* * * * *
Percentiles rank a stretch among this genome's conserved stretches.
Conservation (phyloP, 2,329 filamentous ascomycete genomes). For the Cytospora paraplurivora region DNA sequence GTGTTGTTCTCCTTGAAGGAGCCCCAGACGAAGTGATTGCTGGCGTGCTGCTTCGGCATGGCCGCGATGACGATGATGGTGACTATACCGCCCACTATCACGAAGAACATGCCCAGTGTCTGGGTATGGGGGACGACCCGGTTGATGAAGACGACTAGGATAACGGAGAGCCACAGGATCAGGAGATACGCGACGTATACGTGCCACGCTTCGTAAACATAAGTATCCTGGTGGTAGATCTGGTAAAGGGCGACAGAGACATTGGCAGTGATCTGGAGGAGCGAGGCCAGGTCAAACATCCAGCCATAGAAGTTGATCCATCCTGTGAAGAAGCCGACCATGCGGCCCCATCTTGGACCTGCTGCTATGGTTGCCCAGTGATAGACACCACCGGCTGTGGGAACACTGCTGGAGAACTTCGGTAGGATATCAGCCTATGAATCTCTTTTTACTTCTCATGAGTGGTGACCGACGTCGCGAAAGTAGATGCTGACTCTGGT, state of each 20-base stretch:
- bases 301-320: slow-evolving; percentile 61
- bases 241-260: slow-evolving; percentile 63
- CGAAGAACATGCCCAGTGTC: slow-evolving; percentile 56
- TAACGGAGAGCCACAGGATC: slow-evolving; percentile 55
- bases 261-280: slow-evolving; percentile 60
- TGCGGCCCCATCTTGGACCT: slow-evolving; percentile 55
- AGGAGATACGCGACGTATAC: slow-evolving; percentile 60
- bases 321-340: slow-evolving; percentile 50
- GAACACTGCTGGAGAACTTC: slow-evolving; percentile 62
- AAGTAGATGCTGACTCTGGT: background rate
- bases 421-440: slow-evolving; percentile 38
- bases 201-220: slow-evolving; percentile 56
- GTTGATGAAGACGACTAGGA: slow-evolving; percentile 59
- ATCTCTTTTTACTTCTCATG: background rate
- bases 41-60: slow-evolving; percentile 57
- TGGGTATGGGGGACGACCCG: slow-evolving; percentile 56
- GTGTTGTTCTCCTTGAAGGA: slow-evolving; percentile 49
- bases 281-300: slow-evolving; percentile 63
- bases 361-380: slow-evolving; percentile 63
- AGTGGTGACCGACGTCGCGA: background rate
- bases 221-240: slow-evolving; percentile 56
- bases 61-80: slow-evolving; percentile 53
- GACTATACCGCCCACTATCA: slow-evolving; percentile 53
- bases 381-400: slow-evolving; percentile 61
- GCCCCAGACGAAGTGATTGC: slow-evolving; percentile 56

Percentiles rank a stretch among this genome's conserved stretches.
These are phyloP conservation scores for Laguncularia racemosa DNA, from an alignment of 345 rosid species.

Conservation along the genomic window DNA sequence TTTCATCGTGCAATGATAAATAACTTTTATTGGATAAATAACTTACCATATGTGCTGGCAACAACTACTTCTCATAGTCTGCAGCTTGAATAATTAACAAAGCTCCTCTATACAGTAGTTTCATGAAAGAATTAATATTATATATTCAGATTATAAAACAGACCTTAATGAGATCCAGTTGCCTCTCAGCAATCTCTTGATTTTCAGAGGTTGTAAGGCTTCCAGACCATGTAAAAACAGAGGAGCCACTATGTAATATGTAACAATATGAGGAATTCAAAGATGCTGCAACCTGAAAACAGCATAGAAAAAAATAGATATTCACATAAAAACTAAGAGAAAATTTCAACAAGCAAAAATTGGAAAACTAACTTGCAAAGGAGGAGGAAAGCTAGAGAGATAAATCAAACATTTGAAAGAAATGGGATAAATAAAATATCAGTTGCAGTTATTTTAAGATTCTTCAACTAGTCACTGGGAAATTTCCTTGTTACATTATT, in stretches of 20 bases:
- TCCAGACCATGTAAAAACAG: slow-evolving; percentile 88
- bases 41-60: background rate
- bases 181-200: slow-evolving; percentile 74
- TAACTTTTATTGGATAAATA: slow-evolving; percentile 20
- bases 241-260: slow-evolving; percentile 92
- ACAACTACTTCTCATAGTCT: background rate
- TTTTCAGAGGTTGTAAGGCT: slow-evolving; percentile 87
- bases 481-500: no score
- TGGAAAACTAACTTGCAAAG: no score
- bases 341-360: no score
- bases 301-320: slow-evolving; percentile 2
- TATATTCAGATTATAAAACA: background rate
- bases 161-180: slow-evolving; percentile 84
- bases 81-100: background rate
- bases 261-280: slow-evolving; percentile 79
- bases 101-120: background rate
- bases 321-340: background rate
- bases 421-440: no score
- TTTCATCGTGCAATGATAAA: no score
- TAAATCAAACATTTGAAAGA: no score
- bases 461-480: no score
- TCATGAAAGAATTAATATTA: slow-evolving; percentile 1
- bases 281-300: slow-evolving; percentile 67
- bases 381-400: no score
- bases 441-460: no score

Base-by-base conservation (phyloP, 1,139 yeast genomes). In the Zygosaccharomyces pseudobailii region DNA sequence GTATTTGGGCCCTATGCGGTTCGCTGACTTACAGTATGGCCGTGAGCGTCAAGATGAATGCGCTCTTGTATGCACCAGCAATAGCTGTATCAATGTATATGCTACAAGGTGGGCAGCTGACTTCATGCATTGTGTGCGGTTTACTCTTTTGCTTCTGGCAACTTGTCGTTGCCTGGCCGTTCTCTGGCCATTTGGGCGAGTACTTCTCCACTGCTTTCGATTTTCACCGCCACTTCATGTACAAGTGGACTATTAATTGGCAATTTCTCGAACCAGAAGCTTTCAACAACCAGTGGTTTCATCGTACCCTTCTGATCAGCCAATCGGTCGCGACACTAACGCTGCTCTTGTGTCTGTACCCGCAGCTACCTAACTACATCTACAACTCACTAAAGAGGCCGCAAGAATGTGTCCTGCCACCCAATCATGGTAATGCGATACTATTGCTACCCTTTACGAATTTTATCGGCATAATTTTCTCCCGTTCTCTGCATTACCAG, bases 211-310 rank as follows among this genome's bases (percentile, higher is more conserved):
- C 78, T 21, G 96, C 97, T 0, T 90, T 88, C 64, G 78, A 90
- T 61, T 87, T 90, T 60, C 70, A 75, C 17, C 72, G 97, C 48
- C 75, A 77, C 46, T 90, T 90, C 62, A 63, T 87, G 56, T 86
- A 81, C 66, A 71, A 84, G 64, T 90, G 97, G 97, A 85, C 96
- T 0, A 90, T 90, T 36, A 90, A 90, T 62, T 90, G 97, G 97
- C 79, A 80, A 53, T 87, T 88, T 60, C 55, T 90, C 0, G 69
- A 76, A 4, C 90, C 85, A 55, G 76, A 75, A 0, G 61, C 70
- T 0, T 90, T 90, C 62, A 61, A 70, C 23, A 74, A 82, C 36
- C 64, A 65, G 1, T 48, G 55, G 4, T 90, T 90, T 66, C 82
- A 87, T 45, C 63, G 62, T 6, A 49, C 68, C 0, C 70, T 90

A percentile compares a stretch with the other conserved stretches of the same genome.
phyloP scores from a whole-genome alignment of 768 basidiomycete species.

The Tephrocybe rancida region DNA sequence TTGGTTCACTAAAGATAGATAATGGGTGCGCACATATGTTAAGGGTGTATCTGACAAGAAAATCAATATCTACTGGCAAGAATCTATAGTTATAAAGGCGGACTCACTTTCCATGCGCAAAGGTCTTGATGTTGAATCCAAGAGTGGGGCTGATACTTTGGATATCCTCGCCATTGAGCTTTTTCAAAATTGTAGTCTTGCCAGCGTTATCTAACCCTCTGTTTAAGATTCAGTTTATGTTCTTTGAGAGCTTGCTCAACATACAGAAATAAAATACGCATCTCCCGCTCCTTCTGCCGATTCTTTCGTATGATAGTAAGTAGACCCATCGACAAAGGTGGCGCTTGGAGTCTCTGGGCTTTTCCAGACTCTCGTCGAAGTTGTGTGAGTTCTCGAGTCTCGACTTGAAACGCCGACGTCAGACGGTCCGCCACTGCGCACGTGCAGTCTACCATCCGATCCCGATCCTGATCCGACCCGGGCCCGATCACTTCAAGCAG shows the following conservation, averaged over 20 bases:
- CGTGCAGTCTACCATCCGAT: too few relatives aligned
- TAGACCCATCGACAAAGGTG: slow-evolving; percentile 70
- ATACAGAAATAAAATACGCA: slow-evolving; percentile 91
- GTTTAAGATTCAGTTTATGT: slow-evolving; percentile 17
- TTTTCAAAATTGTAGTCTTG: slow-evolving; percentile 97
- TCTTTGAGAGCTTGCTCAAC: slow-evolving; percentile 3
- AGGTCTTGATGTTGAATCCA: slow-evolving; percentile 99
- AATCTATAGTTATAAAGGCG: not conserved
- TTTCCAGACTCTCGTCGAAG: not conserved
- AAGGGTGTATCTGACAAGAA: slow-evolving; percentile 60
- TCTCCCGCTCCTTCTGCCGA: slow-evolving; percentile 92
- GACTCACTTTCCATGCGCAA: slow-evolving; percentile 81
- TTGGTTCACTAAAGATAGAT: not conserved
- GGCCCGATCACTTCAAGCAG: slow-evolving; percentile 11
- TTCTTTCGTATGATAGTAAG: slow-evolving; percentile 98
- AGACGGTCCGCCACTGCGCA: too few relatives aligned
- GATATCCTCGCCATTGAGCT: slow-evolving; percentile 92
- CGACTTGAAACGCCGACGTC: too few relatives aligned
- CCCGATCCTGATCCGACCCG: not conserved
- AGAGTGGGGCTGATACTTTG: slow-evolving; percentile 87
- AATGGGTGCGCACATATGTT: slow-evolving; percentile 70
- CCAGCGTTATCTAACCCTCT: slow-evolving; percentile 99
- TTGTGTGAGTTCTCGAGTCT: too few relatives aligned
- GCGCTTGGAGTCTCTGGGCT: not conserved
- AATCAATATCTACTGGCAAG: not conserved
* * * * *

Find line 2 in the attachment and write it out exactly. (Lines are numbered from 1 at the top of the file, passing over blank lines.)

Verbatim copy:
Conservation (phyloP, 2,329 filamentous ascomycete genomes). For the Cytospora paraplurivora region DNA sequence GTGTTGTTCTCCTTGAAGGAGCCCCAGACGAAGTGATTGCTGGCGTGCTGCTTCGGCATGGCCGCGATGACGATGATGGTGACTATACCGCCCACTATCACGAAGAACATGCCCAGTGTCTGGGTATGGGGGACGACCCGGTTGATGAAGACGACTAGGATAACGGAGAGCCACAGGATCAGGAGATACGCGACGTATACGTGCCACGCTTCGTAAACATAAGTATCCTGGTGGTAGATCTGGTAAAGGGCGACAGAGACATTGGCAGTGATCTGGAGGAGCGAGGCCAGGTCAAACATCCAGCCATAGAAGTTGATCCATCCTGTGAAGAAGCCGACCATGCGGCCCCATCTTGGACCTGCTGCTATGGTTGCCCAGTGATAGACACCACCGGCTGTGGGAACACTGCTGGAGAACTTCGGTAGGATATCAGCCTATGAATCTCTTTTTACTTCTCATGAGTGGTGACCGACGTCGCGAAAGTAGATGCTGACTCTGGT, state of each 20-base stretch: